Review of Exodus: Gods and Kings

Promotional poster image taken from

Review of Exodus: Gods and Kings


I went to see the new rendition of the Exodus story in movie theatres yesterday. Director Ridley Scott takes a stab at one of the most dramatic narratives in the history of the world, the story of God electing a man to lead His people out of slavery and into a new Promised Land.

I was very excited to see this new telling of the story, and I avoided reading summaries and reviews in advance of seeing it so I could experience it with an open mind.

The movie started off with great promise. The visual representation of ancient Egypt was fantastic. The casting seemed seemed well planned. The opening battle scene, with its ominous outcome, was gripping. And Christian Bale as Moses? How could you go wrong?

Unfortunately, it did go wrong, and in a number of ways. But rather than write an exhaustive review I will just give my top 5 reasons why this movie missed the mark. Spoiler alerts ahead.

1. Moses vs. God?

The first bad omen was the skeptical attitude Moses showed toward religion in general. Scoffing at the fortune telling of Pharaoh’s soothsayer, he was the post-modern, "free-thinking”, Dawkins-reading, 2nd-year undergrad who is pretty sure religion is all bunk. I guess this was meant to make him relatable to the modern audience.

It might have been forgivable if Moses had a conversion of heart in this area, but to my viewing he remained pretty irreligious throughout the movie. Where was the great biblical character who removed his shoes in God’s presence, bowed before him and heard God’s own voice? Where was the man who received and delivered messages from God to Pharaoh?

Instead, we are given a Moses who basically argues with God and tries to accomplish as much as he can without His help. I don’t see how it can be described as anything but a contentious relationship.

2. Rambo-ses?

Remember how Moses approached Pharaoh on numerous occasions and demanded the release of the people of Israel, giving him an opportunity to respond and warning of great tribulations if he refused? Ridley Scott doesn’t. His Moses tried to lead a military insurrection against Egypt. It doesn’t work very well.

3. Why was God a kid?

For reasons I can’t understand, Scott represents God as a young boy that Moses converses with. Not a burning bush, though that makes a cameo. No, a little kid who kind of follows Moses around. But only Moses can see him. To the outsider, it looks like he may be hallucinating.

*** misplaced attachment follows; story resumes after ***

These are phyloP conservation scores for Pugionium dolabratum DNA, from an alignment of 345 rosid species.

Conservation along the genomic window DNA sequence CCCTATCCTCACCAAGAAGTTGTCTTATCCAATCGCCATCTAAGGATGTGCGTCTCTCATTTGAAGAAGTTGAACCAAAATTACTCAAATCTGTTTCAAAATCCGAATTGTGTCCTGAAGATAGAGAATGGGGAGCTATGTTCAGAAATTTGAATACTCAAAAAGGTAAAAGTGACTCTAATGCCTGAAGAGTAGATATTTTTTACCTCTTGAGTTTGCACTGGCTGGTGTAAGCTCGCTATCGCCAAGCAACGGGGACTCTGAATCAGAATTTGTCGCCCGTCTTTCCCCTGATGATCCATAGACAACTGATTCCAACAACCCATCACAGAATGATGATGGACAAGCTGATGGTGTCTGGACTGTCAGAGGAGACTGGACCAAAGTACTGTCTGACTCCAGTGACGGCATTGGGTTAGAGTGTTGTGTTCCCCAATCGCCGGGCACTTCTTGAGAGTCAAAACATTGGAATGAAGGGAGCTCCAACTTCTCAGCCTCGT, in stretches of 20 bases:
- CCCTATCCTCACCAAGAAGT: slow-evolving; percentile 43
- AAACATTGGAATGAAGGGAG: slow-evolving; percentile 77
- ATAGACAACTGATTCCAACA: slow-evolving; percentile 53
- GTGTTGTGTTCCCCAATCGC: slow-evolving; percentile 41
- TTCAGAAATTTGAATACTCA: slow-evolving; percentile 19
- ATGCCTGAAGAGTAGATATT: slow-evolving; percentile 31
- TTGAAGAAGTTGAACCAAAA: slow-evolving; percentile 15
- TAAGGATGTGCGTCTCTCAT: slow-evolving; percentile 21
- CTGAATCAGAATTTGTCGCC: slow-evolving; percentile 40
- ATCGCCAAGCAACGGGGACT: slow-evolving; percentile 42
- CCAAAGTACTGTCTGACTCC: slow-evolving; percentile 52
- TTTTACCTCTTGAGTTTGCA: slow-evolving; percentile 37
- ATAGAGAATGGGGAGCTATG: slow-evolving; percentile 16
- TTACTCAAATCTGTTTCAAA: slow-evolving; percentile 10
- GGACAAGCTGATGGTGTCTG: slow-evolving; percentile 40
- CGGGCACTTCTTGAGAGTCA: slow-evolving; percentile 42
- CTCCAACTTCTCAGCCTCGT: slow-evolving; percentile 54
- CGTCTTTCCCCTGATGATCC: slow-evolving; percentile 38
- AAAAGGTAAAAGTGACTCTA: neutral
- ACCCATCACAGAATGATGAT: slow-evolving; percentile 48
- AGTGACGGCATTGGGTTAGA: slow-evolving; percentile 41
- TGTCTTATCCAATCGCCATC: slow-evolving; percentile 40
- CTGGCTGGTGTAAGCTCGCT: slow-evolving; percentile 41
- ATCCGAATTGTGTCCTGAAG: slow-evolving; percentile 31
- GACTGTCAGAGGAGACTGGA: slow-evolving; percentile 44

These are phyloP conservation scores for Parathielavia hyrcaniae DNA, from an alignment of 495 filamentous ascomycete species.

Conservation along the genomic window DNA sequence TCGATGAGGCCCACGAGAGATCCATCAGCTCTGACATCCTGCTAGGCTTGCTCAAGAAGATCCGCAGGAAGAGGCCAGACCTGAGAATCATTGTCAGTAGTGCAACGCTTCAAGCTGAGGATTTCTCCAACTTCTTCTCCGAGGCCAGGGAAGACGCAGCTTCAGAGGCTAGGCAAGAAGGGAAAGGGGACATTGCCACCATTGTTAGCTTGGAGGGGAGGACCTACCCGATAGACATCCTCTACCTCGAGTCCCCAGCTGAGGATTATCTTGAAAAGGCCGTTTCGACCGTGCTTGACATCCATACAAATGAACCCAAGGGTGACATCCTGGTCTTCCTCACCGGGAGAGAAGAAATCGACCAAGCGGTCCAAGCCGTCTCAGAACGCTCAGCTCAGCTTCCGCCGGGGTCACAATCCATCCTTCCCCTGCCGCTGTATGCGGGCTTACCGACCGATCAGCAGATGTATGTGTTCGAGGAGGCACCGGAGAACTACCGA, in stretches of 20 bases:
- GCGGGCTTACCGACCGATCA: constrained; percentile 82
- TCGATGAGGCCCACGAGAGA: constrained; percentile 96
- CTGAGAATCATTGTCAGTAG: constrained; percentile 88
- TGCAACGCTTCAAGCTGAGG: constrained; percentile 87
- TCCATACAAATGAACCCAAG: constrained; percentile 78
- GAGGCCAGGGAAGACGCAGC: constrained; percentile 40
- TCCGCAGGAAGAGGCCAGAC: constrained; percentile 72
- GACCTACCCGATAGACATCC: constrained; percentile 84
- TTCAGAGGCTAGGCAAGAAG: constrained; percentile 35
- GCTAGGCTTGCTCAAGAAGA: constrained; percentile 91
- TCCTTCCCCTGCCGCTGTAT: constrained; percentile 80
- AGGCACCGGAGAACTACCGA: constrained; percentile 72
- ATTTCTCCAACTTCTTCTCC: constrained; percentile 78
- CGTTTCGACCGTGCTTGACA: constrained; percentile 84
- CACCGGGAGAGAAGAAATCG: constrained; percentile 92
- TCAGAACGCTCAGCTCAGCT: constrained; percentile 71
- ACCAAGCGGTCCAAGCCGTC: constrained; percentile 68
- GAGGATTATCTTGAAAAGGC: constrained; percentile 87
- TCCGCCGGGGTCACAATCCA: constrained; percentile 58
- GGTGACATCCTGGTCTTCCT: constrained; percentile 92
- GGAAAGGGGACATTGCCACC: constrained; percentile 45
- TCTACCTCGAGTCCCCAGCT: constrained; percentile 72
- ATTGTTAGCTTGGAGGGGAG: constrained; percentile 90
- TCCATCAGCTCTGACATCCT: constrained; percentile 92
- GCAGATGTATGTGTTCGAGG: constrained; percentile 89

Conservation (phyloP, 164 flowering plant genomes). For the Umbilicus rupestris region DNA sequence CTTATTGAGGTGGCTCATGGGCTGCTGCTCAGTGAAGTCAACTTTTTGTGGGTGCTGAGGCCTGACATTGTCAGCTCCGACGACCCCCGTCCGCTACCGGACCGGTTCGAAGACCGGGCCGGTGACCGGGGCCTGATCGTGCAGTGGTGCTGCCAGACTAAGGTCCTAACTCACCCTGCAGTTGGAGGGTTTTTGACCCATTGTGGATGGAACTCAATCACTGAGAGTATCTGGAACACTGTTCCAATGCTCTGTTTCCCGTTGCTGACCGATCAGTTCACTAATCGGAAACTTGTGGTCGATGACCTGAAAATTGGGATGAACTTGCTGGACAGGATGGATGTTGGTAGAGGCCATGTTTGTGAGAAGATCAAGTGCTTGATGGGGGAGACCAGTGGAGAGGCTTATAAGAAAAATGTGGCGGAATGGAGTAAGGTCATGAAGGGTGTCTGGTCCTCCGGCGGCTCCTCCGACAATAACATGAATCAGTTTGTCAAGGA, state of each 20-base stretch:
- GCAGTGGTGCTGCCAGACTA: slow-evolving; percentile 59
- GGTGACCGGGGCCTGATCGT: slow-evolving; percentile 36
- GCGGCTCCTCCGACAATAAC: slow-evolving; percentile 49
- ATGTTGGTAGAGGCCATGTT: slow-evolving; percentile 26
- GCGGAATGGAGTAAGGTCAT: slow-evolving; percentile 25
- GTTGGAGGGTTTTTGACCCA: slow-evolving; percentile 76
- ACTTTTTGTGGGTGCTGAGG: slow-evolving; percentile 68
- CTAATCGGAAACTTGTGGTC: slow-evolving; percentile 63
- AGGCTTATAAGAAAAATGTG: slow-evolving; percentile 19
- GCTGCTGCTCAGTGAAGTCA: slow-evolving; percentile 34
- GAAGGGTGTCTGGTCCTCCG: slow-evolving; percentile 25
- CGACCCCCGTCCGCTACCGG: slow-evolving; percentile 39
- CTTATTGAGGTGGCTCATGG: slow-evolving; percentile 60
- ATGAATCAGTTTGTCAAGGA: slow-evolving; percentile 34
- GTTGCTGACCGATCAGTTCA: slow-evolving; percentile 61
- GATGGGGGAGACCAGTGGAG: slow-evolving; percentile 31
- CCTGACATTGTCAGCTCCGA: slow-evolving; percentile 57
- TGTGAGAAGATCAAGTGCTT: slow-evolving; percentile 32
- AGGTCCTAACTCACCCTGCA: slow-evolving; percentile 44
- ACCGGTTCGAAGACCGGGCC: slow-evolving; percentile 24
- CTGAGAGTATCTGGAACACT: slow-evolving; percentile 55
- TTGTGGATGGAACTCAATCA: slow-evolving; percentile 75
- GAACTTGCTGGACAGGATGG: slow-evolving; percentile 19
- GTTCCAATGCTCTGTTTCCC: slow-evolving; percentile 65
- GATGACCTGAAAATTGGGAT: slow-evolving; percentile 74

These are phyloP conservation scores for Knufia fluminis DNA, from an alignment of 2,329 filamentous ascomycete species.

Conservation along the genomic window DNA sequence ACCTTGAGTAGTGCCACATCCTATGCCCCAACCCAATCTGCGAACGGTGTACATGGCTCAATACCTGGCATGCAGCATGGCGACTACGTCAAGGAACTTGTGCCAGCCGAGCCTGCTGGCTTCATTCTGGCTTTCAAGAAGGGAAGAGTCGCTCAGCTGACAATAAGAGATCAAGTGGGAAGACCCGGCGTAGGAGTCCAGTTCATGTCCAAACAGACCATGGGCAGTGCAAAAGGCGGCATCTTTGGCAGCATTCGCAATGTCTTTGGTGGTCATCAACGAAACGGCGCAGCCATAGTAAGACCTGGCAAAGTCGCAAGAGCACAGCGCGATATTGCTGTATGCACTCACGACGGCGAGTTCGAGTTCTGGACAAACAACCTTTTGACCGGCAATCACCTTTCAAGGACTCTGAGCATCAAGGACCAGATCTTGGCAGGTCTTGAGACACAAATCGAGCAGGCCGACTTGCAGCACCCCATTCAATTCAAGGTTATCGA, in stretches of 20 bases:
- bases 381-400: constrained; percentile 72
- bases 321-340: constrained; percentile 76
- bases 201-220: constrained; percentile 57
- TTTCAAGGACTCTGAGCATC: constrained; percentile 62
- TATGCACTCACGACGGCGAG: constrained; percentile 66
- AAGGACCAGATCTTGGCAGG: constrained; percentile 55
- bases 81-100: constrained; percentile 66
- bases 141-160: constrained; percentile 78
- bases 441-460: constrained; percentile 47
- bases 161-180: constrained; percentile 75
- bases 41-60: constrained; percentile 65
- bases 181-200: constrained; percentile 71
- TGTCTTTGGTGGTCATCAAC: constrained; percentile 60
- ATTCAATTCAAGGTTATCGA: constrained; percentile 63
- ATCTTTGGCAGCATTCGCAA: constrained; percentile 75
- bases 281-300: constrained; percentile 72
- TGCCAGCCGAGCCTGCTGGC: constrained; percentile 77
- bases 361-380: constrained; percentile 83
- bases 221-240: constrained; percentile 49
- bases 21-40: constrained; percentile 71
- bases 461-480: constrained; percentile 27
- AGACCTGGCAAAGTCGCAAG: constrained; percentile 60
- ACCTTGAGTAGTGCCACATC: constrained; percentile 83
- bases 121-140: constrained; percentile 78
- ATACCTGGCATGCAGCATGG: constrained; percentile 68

Worse, Scott’s God acts like a kid. He seems to almost like watching Moses fail. He seems at times to be revenge-driven. In these occasions, Moses represents the voice of justice and restraint and mercy, which was hard for me to swallow.

4. A Pharaoh scorned?

There is very little interaction between Moses and Pharaoh after he returns from exile. Why, I can’t say, because the actor playing Pharaoh was really good. It would have been great to see them oppose each other a bit more, a la the great interplay between Charlton Heston and Yul Brynner. Instead we’re treated to a very long silent treatment. 

5. Why did God call Moses at all?

Honestly, in this account, Moses is almost irrelevant. God does not ask him to deliver warnings to Pharaoh (instead he literally says “Watch what I’m going to do”, and then does it all himself). As well, Moses doesn’t really offer any spiritual leadership to the people. How can he? He doesn’t seem to get God himself.

The straw that broke the camels back was when God parts the Red Sea. In Scott’s story, Moses gets really mad at God and throws his sword into the water. Then he takes a nap. When he wakes up, the water is lowering.

In the Bible it says this:

The LORD said to Moses, "Why do you cry to me? Tell the people of Israel to go forward.
Lift up your rod, and stretch out your hand over the sea and divide it, that the people of Israel may go on dry ground through the sea.
(Exodus 14:15-16)

In the Bible God does something at this point that he does again and again; he enlists Moses’ participation in his plan to save the people.

God mysteriously chooses men to do marvelous things. He invites them to respond to his plan, and he allows them to exercise faith in their response.

How different is this than in the movie!

It is the same for us today. God saved the world in paying the debt of our sin. But he will not accomplish the evangelization of the world without our participation. He asks us to "lift up our rods” in faith and trust that he will work.

Have you responded to God in this way? Have you lifted up your rod in the New Evangelization? Here’s how you can tell: have you tried to bring others to Christ in a way that made you afraid? Have you wanted to help them cross the sea, but been afraid that God might not work?

This is evangelization, baby.  

Back to the film. The weirdest thing about Exodus: Of Gods and Kings was that all of the strange liberties the director took lessened the drama of the actual account. Sometimes you can excuse a little elaboration and embellishment for dramatic effect. But this was the opposite of that. It showed supernatural events but removed much of what explained them, the spiritual context of it all. Which is really too bad. 

For that reason I would say if you do go see this movie, familiarize yourself with the the amazing account right there in your Bible. You want a great script? It’s all there.

Also, you may want to buy the BluRay edition of The Ten Commandments, an epic film in the truest sense.

Maybe that one should have been in the Christmas guide... 

Did you see the movie? What did you think? Let me know in the comments below. 

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